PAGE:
“Jump At De Sun”-Zora Neale Hurston


“I have the nerve to walk my own way, however hard, in my search for reality, rather than climb upon the rattling wagon of wishful illusions.”

     – Letter from Zora Neale Hurston to Countee Cullen

Jump At De Sun,” good advice from parent to child; similar to Langston Hughes’s “Mother to Son” poem where the Mom orders her child, “So boy, don’t you turn back. Don’t you set down on the steps ’Cause you finds it’s kinder hard.” I used to read that poem all the time in my classroom and other classrooms throughout the school building. It was part of my repertoire as a teacher.

When I was a young woman, about 30, I read everything I could about and by Zora Neale Hurston. I fell in love with “Their Eyes Were Watching God” and that propelled me to learn more about her. She was a very intriguing individual to say the least. Hurston was part of the Harlem Renaissance and she spent many, many years traveling the South, getting to know people, listening carefully to their stories and how they expressed them in their varied dialects and then used those experiences as inspiration for her stories. 

“In Their Eyes Were Watching God, talk is a character in its own right. Janie Starks is, as was Zora Neale Hurston growing up in Eatonville, Fla., immersed in the speech of people who speak freely in towns that are populated and governed almost exclusively by black Americans. In the fictional town created by Hurston, talk is made of “Words walking without masters; walking altogether like harmony in a song.”[2]”-PBS

She went to Howard University; was offered a scholarship to Barnard (Class of 1928) and like so many of the Harlem Renaissance writers, had her share of benefactors that helped support her. It’s so sad that she died in poverty and no marker on her grave. The writer Alice Walker paid to have a headstone placed on Ms Hurston’s grave in 1973 with the epitaph: “Zora Neale Hurston: A Genius of the South.”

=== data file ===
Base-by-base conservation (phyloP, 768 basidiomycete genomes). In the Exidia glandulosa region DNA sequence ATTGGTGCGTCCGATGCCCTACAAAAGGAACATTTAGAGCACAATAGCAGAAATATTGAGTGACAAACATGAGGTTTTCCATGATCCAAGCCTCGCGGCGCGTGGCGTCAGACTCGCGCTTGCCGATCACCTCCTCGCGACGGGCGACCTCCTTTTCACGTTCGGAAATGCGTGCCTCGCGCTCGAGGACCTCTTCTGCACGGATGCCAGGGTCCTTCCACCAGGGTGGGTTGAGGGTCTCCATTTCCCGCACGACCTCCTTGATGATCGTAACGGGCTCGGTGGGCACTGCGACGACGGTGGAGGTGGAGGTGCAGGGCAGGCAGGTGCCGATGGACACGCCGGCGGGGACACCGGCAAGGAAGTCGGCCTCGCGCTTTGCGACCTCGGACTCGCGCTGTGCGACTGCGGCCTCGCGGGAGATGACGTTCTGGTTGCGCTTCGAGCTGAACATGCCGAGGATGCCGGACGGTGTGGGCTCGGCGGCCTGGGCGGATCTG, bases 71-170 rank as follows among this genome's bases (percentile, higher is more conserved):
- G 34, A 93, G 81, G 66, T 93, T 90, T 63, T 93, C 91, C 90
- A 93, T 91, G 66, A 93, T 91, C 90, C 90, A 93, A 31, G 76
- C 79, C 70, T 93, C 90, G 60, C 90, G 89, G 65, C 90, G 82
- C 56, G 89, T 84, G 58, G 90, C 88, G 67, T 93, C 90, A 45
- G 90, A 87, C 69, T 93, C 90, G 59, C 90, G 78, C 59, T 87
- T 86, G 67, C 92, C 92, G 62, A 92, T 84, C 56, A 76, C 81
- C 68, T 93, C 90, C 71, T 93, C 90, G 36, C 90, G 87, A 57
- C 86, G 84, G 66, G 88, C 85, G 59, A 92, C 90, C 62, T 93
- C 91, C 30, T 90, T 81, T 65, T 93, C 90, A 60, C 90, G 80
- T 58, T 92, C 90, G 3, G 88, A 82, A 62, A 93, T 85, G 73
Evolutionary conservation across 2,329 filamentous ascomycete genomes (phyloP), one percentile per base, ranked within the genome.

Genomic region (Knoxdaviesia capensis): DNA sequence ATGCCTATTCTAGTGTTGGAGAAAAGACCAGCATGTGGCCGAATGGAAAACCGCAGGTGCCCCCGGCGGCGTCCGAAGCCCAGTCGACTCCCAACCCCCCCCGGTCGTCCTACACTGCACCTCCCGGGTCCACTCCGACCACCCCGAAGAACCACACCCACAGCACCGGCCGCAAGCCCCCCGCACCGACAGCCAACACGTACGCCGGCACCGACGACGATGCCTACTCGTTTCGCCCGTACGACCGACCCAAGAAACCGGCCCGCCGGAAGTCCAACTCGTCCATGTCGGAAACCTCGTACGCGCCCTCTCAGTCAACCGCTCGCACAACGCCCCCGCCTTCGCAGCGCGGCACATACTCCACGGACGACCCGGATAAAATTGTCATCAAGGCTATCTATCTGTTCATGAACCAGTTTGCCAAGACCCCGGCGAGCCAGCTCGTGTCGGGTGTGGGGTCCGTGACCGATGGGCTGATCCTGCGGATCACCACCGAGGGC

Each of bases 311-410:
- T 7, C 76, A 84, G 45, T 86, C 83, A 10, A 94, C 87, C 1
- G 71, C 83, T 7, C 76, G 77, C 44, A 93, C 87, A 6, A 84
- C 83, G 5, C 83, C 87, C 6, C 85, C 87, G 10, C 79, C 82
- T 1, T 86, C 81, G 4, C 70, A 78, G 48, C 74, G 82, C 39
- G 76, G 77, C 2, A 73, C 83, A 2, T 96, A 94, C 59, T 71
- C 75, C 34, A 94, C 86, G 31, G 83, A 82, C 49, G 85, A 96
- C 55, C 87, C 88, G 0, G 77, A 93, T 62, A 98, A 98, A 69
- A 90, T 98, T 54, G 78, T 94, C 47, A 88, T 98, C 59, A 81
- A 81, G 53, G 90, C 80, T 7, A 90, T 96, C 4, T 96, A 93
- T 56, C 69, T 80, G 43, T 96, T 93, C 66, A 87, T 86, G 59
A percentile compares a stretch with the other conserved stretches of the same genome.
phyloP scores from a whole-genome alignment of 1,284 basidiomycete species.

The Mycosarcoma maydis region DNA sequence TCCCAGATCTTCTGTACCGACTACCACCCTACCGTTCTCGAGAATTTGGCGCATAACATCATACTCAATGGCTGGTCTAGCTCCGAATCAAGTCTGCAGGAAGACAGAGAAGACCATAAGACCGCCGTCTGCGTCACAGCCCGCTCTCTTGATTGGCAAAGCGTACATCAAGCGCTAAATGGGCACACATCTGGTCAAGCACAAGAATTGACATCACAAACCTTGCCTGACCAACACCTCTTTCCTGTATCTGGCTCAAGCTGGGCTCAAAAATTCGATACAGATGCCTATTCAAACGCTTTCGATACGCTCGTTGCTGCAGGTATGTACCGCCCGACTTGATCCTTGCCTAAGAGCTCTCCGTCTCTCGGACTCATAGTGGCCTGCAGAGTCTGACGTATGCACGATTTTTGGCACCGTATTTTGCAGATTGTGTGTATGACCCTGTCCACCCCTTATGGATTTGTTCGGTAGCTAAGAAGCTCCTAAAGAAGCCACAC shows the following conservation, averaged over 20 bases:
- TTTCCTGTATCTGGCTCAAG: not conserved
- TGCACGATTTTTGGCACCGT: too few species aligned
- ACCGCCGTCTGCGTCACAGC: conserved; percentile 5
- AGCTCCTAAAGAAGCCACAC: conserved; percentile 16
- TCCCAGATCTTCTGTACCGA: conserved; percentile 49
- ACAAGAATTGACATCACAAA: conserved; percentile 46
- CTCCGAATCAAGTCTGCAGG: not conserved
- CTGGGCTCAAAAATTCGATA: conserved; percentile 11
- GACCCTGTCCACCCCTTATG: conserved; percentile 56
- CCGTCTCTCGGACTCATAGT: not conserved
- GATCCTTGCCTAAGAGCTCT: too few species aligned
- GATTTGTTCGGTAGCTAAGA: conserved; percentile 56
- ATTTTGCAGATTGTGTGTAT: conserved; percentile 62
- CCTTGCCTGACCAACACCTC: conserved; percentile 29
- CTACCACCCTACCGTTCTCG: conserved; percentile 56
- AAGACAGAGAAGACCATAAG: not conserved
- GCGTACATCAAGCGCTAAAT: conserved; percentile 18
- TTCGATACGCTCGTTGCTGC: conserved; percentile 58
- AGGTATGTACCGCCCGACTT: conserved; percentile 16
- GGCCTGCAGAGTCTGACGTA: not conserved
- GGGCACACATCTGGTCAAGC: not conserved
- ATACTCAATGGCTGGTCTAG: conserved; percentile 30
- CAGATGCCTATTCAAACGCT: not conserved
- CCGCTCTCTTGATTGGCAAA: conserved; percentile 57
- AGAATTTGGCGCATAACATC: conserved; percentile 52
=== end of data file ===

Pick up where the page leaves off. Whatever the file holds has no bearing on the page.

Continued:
Rev. W.A. Jennings, who delivered the eulogy at Zora’s funeral, disagreed with the press in its statement that Miss Hurston died penniless. “Oh, no! She died rich, as her various contributions will live on after she is gone.”-St. Lucie County Online








4 thoughts on ““Jump At De Sun”-Zora Neale Hurston

  1. My students have read Langston Hughes, “Mother to Son,” “A Dream Deferred,” and Zora Neale Hurston’s writings. She is celebrated in nearby Eatonville every January and, someday, I hope to get there for the celebration of her life. She is credited for gathering many of the folk tales popular in the South and writing about them.

    • Yes, she went around and documented all of these stories and oral histories. If I lived near Eatonville, I, too would love to go to the yearly celebration. I never get tired of “Mother to Son” or “A Dream Deferred” and other poems by Langston Hughes. Thanks!

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